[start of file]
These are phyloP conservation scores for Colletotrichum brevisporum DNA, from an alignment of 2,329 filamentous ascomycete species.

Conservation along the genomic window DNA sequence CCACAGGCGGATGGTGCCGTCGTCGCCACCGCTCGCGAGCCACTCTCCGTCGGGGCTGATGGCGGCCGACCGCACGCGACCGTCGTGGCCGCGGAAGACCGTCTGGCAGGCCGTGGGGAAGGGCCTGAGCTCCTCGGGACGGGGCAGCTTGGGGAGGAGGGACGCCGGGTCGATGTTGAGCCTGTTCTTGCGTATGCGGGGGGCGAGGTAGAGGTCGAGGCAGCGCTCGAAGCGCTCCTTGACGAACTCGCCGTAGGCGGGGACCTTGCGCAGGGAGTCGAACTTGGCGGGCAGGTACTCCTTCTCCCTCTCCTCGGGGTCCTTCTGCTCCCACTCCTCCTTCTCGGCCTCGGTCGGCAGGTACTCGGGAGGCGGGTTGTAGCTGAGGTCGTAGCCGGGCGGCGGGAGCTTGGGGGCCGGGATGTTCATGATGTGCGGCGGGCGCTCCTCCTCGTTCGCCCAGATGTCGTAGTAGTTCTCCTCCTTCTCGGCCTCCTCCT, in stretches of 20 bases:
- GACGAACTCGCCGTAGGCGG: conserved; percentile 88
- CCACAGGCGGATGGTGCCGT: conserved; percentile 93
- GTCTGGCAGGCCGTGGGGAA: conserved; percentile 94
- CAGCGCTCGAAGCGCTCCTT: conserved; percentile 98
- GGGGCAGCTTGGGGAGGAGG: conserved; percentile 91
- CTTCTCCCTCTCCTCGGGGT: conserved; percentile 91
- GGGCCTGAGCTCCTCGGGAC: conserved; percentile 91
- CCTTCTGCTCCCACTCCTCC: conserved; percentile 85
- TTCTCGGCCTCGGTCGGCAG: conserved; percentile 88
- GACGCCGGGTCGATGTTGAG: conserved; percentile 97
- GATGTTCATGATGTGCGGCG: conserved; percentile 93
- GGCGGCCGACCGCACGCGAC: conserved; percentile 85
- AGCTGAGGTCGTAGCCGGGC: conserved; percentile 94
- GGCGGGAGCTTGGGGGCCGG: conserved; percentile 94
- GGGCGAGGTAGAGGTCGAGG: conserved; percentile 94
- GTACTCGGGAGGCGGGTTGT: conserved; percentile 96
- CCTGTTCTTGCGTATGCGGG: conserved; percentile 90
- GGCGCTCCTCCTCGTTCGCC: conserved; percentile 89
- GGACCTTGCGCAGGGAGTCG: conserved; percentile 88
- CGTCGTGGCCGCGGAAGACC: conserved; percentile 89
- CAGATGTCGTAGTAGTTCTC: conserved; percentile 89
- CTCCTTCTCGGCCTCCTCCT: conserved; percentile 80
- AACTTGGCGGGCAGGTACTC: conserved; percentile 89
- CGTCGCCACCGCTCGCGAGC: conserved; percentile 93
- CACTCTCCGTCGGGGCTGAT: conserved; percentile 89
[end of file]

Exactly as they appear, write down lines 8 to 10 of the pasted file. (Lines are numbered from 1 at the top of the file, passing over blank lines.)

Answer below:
- CTTCTCCCTCTCCTCGGGGT: conserved; percentile 91
- GGGCCTGAGCTCCTCGGGAC: conserved; percentile 91
- CCTTCTGCTCCCACTCCTCC: conserved; percentile 85